Cars to drive or a planet to live in? A numerical assessment. | Brussels Blog

Cars to drive or a planet to live in? A numerical assessment.

posted by on 20th Apr 2020

A numerical assessment – Cars to drive or a planet to live in?

The House of Commons Science and Technology Committee reported:

In the long-term, widespread personal vehicle ownership does not appear to be compatible with significant decarbonisation.

Was the committee correct?

A crude test is to compare personal remaining carbon budgets with the emissions from personal vehicles, aka cars.


The fair personal remaining carbon budget

The remaining carbon budget how much CO2 can be released into the atmosphere to limit global warming to a given temperature.

Tim Jackson has estimated the UK’s fair share of the remaining carbon budget. For a 1.5°C rise (with a 66% chance of success) the UK’s share is 2.5 billion tonnes CO2. With a UK population of 66 million, this amounts to a “fair personal remaining carbon budget” of 38 tonnes CO2.

Rogelj et al. have estimated that to keep the Earth’s temperature rise to a maximum of 1.5°C (with a 66% chance of success) the remaining carbon budget is 320 billion tonnes of CO2. With a global population of 7.8 billion, that amounts to just over 40 tonnes CO2 each.

These estimates are for CO2 only: They do not include the effects of other greenhouse gases such as methane and nitrous oxide. To account for the effect of these other gases a composite measure CO2 equivalent (CO2e) is often used. There are various estimates of the relationship between CO2 and CO2e. As a rule-of-thumb, it will be assumed here that for emissions of each tonne CO2 will translate to 1.25 tonnes of CO2e, an increase of 25%. (See Appendix CO2e)

Measurement of the emissions from specific activities (e.g. buying flowers flown from Nairobi or driving a car from London to Leeds) are usually measured in CO2e.

Using the estimates of Jackson and Rogelj et al., a guide for a fair personal remaining carbon budget is here assumed to be 50 tonnes CO2e – from the start of 2019.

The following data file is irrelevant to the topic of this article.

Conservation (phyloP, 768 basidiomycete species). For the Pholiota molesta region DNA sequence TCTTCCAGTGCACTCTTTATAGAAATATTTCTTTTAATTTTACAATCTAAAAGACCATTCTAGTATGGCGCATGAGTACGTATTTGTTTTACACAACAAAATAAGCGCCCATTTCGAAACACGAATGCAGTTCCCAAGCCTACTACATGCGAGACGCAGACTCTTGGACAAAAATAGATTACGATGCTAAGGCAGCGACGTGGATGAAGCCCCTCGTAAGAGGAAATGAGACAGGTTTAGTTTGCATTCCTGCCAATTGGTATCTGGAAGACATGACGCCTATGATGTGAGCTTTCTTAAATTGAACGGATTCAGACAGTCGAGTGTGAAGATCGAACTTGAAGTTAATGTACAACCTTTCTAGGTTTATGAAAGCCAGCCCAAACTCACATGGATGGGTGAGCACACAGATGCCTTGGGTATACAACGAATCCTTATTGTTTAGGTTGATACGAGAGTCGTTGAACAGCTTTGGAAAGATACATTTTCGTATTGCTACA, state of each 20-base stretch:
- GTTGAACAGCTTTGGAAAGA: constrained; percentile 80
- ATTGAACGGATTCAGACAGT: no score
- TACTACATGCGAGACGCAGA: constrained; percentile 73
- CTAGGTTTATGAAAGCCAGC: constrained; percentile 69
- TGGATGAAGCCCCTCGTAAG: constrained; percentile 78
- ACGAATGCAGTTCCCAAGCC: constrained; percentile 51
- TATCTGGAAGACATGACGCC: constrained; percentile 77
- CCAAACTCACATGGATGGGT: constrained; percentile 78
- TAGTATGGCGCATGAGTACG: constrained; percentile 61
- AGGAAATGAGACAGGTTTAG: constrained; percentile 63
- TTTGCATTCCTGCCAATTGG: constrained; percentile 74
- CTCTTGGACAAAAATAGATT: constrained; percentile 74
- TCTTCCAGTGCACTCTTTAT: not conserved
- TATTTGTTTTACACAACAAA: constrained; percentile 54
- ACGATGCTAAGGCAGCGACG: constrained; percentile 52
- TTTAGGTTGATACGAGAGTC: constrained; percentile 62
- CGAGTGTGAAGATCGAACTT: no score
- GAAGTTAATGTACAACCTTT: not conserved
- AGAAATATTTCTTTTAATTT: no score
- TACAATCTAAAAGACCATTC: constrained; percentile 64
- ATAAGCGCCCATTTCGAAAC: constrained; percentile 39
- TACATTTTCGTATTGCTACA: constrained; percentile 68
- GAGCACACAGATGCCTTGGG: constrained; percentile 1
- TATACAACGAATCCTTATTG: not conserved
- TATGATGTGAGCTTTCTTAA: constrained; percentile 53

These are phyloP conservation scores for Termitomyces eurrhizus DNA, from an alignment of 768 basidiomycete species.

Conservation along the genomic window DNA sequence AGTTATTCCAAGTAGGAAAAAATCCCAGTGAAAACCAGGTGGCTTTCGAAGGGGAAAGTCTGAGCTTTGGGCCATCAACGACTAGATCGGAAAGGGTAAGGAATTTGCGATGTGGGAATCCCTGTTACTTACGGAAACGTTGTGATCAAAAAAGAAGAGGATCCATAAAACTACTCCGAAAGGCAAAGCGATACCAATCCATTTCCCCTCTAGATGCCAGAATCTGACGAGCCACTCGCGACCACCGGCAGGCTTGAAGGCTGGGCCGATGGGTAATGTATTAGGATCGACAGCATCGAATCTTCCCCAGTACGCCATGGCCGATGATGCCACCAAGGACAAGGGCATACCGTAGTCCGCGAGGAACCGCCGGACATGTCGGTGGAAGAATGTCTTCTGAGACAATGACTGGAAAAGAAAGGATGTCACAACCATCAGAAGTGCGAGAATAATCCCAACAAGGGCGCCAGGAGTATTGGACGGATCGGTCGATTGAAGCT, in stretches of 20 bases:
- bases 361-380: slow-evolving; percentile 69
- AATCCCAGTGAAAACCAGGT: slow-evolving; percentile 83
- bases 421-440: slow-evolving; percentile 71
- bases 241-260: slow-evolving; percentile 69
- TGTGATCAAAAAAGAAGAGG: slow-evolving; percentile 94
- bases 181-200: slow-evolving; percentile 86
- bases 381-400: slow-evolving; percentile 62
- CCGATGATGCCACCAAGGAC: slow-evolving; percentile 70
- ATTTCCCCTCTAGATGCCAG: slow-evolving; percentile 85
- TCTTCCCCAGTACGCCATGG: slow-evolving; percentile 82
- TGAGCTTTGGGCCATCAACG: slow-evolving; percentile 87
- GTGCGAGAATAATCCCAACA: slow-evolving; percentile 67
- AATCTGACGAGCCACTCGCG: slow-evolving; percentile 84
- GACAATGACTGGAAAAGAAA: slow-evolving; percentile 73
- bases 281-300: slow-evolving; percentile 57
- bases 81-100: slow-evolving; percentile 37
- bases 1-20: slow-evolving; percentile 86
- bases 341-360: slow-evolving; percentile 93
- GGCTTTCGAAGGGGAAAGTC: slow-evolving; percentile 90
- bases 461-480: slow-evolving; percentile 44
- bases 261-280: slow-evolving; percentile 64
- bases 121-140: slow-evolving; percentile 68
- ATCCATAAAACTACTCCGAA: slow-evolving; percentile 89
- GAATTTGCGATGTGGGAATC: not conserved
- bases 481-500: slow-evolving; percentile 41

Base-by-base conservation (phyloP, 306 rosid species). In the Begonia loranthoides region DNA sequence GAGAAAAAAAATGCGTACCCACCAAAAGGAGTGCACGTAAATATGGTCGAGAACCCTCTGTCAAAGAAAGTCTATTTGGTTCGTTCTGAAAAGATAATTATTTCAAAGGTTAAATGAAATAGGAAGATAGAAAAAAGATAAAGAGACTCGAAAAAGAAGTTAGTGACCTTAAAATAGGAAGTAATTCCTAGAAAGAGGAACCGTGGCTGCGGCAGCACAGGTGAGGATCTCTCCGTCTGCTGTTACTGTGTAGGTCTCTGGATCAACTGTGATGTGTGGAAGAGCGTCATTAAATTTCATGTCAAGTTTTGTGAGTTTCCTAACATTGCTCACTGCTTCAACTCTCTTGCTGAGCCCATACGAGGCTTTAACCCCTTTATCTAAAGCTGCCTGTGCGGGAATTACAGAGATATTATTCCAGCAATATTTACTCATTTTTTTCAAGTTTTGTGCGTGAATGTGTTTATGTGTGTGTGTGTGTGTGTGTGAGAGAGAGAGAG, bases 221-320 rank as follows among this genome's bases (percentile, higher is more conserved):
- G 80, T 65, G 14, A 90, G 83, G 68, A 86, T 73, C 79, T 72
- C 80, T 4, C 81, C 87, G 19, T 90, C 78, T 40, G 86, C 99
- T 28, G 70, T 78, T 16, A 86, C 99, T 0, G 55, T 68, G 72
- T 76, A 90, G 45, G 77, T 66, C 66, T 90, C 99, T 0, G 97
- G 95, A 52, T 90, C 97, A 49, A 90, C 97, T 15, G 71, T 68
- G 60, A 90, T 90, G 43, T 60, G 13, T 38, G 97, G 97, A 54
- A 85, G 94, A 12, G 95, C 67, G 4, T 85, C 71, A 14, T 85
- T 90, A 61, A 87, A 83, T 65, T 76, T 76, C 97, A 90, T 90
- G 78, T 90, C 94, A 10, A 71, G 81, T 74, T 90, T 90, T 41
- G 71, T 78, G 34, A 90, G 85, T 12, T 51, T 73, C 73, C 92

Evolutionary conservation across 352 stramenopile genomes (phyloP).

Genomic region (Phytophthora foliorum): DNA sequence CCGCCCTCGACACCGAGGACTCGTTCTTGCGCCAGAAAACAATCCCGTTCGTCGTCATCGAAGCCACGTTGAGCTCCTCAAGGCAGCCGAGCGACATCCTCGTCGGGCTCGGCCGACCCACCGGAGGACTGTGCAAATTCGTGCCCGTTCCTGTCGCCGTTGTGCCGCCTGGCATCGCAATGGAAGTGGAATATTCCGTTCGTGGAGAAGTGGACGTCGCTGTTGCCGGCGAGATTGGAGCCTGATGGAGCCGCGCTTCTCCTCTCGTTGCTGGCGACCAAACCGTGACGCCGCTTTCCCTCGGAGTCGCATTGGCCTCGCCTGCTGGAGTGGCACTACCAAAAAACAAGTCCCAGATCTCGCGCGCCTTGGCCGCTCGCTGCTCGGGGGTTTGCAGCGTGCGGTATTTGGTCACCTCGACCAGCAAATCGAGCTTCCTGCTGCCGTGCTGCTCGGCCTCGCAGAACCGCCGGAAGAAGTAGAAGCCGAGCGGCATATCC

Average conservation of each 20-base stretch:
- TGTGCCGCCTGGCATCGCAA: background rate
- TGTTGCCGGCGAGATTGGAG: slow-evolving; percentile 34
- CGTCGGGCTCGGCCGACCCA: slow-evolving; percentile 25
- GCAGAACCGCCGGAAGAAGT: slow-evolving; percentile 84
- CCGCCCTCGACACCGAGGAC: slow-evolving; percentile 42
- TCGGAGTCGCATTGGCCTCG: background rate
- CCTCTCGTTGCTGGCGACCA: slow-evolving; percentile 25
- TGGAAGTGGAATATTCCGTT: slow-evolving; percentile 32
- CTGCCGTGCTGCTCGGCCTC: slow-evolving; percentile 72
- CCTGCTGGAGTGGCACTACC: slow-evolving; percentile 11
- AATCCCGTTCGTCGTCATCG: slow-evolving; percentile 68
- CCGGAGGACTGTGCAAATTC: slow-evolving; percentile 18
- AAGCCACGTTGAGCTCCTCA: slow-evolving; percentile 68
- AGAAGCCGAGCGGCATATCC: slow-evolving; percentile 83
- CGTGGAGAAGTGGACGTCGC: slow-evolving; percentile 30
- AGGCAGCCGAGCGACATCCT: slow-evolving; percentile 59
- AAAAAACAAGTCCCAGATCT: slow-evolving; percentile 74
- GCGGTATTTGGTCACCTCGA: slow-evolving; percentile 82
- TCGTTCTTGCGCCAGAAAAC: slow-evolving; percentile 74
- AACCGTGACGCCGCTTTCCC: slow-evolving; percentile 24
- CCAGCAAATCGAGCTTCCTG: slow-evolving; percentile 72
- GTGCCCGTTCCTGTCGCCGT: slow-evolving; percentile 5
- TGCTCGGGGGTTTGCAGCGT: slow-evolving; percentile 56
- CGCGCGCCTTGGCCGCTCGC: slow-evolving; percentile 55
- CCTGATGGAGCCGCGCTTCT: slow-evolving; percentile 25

Households with cars have large carbon footprints

The Joseph Rowntree Foundation commissioned researchers at the University of York to look at the new development at Derwenthorpe, York, using their REAP Petite software. Derwenthorpe was meant to be a sustainable development with a low carbon footprint but the results indicated that it achieved a footprint of 14.52 tonnes CO2e per resident per year. (Note: That is per resident not per household.)

World average emissions of CO2e are now about 7 tonnes CO2e per person per year. If this rate of emissions were maintained, the personal fair remaining carbon budget would be reached in seven years. If emissions steadily declined to zero over 15 years (i.e. By 2035) this budget limit would also be reached.

Derwenthorpe residents would reach the budgetary limit in less than 3.5 years: They could stretch that to 4 years by cutting their emissions by an unlikely 15% a year.

The emissions by Derwenthorpe residents were reduced due to the central wood chip burner that provides their heating, but their carbon footprint for travel was estimated at 45% higher than York’s average. Car use is the important part of this : “Despite only one car space per household, few households had reduced their car use substantially”

The aim of the developers was to reduce car dependency in Derwenthorpe but not to reduce the level of car ownership. They aimed to promote alternative transport modes by a choice-based approach so residents could ‘decide for themselves to use their car less’. Note that of the sample of 40 residents measured at Derwenthorpe, the lowest carbon footprint was in the household without a car.

Research by the University of Leeds, Carbon reduction and travel behaviour, has shown choice-based approaches to be of limited value :

We have suggested that in this English and Scottish case study decision-makers accept the argument that choice-based approaches will lack effectiveness in reducing carbon, and that substantial change requires changing the conditions and circumstance which shape possible behaviours.